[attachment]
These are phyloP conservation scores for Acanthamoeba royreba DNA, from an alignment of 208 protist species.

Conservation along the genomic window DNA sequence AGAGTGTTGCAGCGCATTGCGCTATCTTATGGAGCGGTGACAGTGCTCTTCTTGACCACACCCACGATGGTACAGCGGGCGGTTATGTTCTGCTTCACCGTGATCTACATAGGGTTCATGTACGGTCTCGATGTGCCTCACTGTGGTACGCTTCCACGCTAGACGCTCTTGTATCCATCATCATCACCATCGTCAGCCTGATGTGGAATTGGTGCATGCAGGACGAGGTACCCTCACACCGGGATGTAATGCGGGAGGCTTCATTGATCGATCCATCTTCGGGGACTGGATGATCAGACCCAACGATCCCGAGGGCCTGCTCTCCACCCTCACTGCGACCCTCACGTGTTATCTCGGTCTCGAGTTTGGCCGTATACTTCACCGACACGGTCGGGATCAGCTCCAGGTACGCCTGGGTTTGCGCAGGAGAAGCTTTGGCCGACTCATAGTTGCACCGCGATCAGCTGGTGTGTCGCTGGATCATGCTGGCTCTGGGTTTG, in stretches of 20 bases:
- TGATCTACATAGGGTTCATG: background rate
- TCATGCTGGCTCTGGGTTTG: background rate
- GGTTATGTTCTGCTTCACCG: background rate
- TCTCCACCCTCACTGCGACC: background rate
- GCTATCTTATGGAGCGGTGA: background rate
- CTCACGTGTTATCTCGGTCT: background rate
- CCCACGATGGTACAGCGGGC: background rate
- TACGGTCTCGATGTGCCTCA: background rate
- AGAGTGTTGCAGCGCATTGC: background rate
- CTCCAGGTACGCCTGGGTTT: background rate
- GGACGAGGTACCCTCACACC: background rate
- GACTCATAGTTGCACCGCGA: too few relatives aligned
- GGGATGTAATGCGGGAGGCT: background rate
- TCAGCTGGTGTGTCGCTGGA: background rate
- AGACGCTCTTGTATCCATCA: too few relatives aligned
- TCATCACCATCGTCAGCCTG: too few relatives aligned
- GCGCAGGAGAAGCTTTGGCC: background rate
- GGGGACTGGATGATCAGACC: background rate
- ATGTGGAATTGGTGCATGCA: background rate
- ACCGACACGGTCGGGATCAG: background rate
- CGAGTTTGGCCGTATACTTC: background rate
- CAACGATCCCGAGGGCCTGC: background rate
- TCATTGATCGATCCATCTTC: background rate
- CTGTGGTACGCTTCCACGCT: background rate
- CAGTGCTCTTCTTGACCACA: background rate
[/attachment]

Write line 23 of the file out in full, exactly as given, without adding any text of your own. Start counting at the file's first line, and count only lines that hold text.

- CGAGTTTGGCCGTATACTTC: background rate